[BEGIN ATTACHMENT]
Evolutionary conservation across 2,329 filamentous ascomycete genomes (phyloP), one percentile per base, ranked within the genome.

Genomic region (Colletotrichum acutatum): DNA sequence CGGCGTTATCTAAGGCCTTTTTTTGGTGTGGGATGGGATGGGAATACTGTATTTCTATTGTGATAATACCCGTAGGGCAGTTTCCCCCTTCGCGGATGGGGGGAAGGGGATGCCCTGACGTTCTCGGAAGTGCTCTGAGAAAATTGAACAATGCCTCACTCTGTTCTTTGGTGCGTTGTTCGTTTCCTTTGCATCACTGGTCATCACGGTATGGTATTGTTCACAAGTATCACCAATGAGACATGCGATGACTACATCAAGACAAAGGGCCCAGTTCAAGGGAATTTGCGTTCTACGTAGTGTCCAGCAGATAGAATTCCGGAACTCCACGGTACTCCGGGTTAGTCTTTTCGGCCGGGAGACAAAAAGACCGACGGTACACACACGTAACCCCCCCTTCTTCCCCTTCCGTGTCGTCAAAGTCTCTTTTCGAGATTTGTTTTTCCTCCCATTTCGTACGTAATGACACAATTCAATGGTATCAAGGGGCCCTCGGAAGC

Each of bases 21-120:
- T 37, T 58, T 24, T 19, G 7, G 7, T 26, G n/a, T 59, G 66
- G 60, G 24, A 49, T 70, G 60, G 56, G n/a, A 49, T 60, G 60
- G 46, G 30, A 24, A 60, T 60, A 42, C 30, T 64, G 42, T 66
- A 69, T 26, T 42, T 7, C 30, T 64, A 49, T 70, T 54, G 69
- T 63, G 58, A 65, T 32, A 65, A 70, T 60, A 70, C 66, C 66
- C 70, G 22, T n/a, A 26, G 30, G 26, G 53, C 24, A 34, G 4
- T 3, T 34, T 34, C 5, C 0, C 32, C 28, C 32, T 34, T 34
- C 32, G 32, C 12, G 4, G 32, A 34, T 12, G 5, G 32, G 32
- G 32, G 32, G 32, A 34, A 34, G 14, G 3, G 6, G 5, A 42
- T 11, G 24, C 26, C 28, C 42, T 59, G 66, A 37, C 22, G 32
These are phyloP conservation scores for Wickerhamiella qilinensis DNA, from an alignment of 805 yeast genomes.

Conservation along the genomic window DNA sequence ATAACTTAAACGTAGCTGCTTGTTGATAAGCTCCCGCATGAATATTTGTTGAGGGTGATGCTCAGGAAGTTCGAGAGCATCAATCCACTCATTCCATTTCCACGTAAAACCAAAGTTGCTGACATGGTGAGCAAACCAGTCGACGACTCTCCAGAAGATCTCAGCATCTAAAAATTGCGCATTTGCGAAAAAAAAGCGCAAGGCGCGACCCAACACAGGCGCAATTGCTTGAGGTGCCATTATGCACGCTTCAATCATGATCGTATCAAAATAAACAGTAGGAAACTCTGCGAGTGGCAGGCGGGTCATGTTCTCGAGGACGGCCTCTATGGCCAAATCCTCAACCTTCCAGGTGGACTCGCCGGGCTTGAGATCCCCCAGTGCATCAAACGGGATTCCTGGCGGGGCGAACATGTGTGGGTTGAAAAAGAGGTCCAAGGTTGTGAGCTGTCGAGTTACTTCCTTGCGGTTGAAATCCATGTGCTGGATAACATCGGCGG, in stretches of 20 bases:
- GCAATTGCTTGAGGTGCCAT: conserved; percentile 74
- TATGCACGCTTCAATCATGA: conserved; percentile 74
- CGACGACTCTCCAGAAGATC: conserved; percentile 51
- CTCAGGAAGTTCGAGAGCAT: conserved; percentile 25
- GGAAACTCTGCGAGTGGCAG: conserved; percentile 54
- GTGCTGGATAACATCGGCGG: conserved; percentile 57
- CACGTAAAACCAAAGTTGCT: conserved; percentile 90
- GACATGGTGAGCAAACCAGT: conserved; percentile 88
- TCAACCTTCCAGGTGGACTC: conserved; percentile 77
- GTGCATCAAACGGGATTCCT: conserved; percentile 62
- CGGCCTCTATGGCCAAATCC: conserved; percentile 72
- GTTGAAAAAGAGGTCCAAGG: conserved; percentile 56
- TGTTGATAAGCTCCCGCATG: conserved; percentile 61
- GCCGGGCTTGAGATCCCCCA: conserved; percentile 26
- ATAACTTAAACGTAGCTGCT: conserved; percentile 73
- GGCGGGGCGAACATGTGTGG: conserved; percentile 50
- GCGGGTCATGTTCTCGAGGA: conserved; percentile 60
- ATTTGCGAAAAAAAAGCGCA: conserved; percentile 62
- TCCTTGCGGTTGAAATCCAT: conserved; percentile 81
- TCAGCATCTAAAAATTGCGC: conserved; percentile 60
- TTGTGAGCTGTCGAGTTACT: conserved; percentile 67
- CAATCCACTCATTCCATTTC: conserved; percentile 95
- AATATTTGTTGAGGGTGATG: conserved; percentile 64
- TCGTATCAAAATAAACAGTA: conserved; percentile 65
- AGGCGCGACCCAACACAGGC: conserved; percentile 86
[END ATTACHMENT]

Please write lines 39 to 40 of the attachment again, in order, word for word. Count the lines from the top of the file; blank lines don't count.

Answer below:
- TCGTATCAAAATAAACAGTA: conserved; percentile 65
- AGGCGCGACCCAACACAGGC: conserved; percentile 86